Sergeant James BEATTY
11 January, 1890
On 11 January, 1890 outside the Penrith Police Station, the sergeant had occasion to speak to an Indian vagrant whom he had earlier asked to leave town. The man suddenly leapt at Sergeant Beatty, stabbing him five times. Local people and Constable William Moseley then pursued the offender and cornered him however the man threw a brick which struck the constable in the chest. Constable Moseley then drew his service revolver and shot the offender, wounding him. The constable and locals then threw themselves on the offender and he was arrested. He died later that night. Unfortunately, the wounds inflicted upon Sergeant Beatty also proved to be fatal.
The Launceston Examiner of 11 January, 1990 provided the following news of the tragedy.
TERRIBLE TRAGEDY. A terrible tragedy was enacted this afternoon at Penrith. A coloured man, a stranger in the town, was observed by Sergeant Beatty to be throwing stones at passers-by. The officer warned him to desist, and was in the act of arresting him when he drew a knife and stabbed Beatty in the chest, the weapon going completely through his body. Beatty called out, and Constable Mosley came to his assistance, armed with a revolver. Mosley [Moseley]fired at the coloured man, who was in the act of running away, but missed. A second shot, however, took effect, and the fugitive reeled and was about to fall, when a young man named Zolliner [John Zahnliter] seized him. Both men rolled over on the street, and the coloured man drew the knife again and stabbed Zolliner. He was ultimately seized and taken to the lock-up. Sergeant Beatty, who is not expected to recover, has had his dying depositions taken. Zolliner’s wound is not serious.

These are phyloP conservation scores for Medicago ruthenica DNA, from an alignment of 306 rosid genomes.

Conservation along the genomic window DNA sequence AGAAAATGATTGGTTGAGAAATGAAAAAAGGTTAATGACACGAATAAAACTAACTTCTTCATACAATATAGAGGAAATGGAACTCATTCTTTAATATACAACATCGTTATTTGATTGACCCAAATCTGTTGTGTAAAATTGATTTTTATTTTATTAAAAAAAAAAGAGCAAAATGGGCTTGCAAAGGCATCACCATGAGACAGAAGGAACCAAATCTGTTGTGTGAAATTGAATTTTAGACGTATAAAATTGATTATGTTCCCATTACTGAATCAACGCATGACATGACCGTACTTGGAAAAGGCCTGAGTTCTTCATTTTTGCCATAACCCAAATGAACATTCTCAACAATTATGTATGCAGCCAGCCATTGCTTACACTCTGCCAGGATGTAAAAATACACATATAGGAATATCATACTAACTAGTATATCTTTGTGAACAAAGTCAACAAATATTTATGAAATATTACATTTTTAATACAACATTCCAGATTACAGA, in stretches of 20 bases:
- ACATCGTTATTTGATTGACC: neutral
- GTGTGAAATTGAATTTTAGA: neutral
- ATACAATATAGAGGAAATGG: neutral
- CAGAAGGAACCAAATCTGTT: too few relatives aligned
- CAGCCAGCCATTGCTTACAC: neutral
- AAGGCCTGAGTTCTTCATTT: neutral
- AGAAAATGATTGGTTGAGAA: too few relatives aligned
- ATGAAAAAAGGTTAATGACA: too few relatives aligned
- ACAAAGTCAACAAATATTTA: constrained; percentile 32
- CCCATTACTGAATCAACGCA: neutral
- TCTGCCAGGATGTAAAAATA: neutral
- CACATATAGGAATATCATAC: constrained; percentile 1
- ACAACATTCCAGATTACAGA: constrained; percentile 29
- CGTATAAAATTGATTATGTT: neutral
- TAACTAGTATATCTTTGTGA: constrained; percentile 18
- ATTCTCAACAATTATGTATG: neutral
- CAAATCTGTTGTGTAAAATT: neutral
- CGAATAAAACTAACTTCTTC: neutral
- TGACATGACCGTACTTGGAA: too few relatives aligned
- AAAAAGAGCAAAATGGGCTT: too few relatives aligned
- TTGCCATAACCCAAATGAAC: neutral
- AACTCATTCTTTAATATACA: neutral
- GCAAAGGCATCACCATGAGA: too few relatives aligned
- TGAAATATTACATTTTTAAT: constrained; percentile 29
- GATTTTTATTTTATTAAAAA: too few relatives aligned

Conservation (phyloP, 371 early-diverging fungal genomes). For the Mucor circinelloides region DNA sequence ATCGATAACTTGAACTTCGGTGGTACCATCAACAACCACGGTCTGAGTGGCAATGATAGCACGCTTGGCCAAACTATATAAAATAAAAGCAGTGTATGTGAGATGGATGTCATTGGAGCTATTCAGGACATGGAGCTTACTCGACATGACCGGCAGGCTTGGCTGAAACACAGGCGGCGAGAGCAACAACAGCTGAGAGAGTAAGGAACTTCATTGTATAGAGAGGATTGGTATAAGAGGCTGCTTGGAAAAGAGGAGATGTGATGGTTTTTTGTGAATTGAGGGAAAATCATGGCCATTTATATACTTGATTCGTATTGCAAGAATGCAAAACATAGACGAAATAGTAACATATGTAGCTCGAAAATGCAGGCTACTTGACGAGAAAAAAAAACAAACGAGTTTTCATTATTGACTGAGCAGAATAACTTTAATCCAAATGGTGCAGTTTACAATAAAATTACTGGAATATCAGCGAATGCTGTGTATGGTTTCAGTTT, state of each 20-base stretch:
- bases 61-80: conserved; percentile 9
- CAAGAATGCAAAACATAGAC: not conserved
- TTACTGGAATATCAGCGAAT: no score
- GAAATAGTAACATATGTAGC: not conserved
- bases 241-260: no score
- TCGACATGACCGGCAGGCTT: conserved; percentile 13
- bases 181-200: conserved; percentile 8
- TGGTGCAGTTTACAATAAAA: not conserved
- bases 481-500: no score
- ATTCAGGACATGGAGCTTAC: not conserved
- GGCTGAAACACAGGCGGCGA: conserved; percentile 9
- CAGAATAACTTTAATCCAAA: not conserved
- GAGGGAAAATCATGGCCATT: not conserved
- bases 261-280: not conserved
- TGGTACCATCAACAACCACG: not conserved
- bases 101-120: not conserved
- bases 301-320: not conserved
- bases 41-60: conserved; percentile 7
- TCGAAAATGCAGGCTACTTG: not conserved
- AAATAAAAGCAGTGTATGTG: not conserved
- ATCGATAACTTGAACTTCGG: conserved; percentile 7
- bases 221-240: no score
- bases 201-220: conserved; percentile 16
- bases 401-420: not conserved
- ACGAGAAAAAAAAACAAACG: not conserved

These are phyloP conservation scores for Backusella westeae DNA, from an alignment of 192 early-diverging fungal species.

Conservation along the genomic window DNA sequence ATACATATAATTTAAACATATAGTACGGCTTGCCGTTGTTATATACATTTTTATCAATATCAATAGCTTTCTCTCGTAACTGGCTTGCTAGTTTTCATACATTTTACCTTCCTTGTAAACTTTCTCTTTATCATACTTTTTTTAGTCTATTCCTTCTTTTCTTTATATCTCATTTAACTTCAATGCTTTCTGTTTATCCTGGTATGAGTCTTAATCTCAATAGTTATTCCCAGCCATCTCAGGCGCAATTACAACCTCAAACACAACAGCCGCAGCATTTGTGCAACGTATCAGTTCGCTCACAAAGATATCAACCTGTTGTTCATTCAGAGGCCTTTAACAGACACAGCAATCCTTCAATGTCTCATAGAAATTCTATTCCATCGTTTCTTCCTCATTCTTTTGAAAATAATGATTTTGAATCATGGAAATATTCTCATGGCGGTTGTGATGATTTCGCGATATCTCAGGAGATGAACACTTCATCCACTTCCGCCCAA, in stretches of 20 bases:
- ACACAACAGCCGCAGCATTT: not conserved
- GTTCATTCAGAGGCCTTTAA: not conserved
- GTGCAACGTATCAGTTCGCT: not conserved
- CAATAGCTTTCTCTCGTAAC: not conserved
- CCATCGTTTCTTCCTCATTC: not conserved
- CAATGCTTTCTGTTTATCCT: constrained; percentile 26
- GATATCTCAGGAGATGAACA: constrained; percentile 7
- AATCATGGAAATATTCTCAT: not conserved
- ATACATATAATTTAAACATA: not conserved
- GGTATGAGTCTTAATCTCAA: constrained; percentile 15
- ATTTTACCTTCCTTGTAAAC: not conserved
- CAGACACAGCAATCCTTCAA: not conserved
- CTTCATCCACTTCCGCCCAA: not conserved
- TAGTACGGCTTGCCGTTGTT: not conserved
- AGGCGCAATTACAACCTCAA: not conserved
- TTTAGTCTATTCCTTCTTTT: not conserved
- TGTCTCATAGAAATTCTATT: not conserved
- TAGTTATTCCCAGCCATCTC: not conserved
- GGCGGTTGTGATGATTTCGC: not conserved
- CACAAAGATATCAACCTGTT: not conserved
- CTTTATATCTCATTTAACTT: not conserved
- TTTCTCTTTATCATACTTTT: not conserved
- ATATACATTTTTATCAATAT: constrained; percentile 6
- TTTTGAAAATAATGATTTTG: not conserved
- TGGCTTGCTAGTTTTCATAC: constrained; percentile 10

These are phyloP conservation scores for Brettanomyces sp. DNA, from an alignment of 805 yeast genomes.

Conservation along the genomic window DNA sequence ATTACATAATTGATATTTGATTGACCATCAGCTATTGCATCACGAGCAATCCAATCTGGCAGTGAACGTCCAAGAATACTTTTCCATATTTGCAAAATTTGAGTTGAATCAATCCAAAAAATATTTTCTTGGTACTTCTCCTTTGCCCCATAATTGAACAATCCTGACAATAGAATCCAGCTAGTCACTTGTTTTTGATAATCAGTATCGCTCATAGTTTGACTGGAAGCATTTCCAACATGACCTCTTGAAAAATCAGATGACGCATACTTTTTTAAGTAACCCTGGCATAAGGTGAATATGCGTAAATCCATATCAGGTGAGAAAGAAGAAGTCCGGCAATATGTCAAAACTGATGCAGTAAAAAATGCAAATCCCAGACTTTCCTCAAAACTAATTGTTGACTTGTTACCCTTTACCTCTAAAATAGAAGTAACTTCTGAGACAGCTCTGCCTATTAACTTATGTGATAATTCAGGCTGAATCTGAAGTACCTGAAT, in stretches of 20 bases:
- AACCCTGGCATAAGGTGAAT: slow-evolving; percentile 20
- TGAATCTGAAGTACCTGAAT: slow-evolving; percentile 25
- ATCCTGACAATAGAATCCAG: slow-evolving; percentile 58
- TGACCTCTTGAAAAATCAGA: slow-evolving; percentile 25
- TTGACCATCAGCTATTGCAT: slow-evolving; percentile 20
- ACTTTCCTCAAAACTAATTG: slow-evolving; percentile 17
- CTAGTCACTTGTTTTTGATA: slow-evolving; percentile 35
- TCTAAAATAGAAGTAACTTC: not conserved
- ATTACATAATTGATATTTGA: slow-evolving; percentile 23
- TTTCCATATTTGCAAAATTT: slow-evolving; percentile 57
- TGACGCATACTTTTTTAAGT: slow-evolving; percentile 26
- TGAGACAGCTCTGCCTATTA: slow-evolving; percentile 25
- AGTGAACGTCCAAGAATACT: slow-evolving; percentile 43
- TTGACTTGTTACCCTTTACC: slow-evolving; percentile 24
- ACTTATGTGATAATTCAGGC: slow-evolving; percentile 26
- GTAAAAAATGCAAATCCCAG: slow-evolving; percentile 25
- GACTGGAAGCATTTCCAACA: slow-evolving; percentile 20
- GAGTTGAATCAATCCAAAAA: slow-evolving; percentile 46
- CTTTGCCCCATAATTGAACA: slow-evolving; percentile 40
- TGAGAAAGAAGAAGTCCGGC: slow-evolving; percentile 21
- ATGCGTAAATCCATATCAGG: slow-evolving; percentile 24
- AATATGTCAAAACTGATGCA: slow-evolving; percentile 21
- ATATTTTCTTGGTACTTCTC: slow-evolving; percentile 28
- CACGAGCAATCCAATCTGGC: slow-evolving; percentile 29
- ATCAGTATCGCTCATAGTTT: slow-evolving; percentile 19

The sergeant was born in 1835 and joined the police force on 5 February, 1858. In 1862 he became a member of the newly-formed New South Wales Police Force. At the time of his death he was stationed at Penrith.